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"This powerful new book analyses the opportunities available to companies that really understand what motivates women in the workplace..." (Women-omics.com, October 9th 2008)
"Wittenberg-Cox & Maitland have opened new ground (and) added a useful dimension to the debate" Management Today, February 2008)
"Offers many fascinating findings on the roles of women today... a highly collaborative book" (People Management, Thursday 7th February 2008)
"...a cheering alternative to the traditional whinge about men holding women back in the workplace" (Financial World, February 2008)
"step-by-step guide for mangers on how to create growth by valuing the input of both women and men" (theglasshammer.com. Tuesday 5th February 2008)
" need Maitland and Wittenberg-Cox to spell out the persistence of "soft" barriers and spur the politicians to demand reforms." (commentisfree.guardian.co.uk)
"At least someone is talking sense, and we shouldn't be surprised that it's a woman." (Scotland On Sunday, Monday 11th February 2008)
“Why Women Mean Business is an innovative and stimulating book.” (Financial Times, Tuesday 26th February 2008)
“[The authors] make a convincing case for more women in senior business roles. The case is supported by sound research.“ (Financial Times, Thursday 28th February 2008)
“…offers practical advice, backed up by case studies and statistics.” (Director, March 2008)
“This powerful new book brings together…the multiplicity of opportunities available to companies that really understand what motivates women...” (The Business Channel Newsletter, March 2008)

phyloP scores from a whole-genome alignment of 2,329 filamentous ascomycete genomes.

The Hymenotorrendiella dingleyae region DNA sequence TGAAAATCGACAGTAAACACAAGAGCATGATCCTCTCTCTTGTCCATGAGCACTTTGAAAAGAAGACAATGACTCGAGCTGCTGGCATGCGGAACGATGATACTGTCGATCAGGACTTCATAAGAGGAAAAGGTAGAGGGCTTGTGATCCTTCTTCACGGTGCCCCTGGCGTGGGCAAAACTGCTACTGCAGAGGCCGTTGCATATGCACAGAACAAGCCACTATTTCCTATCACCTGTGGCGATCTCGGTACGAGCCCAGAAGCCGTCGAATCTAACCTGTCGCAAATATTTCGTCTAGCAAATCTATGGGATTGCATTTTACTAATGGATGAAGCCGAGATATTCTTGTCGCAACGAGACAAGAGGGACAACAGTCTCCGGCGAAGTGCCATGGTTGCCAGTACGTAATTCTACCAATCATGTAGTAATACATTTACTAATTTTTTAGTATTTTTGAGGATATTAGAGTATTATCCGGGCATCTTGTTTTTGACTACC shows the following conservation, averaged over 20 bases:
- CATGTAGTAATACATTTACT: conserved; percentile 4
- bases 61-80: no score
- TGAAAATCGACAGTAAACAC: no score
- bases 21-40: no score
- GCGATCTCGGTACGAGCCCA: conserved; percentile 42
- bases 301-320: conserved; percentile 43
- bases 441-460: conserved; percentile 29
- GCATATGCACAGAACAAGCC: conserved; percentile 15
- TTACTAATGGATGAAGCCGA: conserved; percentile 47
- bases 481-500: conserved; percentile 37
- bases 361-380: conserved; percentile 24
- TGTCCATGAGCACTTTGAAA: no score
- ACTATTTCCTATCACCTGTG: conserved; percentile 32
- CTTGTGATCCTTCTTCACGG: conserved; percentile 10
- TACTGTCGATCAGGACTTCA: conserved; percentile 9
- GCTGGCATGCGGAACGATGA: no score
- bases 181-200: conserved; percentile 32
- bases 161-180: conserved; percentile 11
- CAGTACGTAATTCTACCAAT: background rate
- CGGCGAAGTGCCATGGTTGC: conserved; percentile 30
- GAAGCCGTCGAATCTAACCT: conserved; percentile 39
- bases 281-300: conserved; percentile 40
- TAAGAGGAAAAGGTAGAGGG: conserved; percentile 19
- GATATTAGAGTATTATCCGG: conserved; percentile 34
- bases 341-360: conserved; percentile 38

“…this book lays out the importance of retaining women in senior leadership positions, and the dangers of ignoring half the talent pool.” (Harper's Bazaar, April 2008)
“The authors have been meticulous in their research, with an impressive collection of up-to-date, relevant case studies and statistics.” (Personnel Today, Tuesday 1st April 2008)
"Why and how to improve women's place in business leadership”. (International Herald Tribune, Friday 4th April 2008)
“The book is a comprehensive understanding of the emergence of women as the next economic revolution”. (TNT Link newsletter, March 2008) --This text refers to the Unknown Binding edition.
Gender is a business issue, not a women’s issue.
Never before has there been such a confluence of international attention to the economic importance of women. Their position as consumers, employees and leaders is being recognised as a measure of health, maturity and economic viability. They are becoming central to labour market solutions to the challenges of an ageing workforce, falling birth rates and skill shortages. Countries and companies are urgently seeking policies to enable women to fulfil their potential.
Why Women Mean Business takes the economic arguments for change to the heart of the corporate world. Women today are a majority of the talent pool and make up to 80% of consumer purchases. This powerful new book brings together in a single, concise volume the multiplicity of opportunities available to companies that really understand what motivates women in the global workplace and marketplace.
Understand WHY companies that adapt to women will become all-round employers of choice, as well as more effective 21st century marketers
Get a step-by-step guide, designed for managers, on HOW to drive growth by drawing on the complementary strengths of men and women
See why many current approaches to gender have not worked and why we need a new perspective, recognising that women are both equal and different.
Compare policies and approaches around the world, with surprising results
Hear from business leaders such as Niall FitzGerald (Reuters), Carlos Ghosn (Renault/Nissan) and Anne Mulcahy (Xerox) on the gender issue
The optimisation of women’s talents will boost business performance. Taking action to achieve this will require sustained courage and commitment from today’s corporate leaders. This is an opportunity not to be missed.
It is time for CEOs to get serious about sex. --This text refers to the Unknown Binding edition.See all Editorial Reviews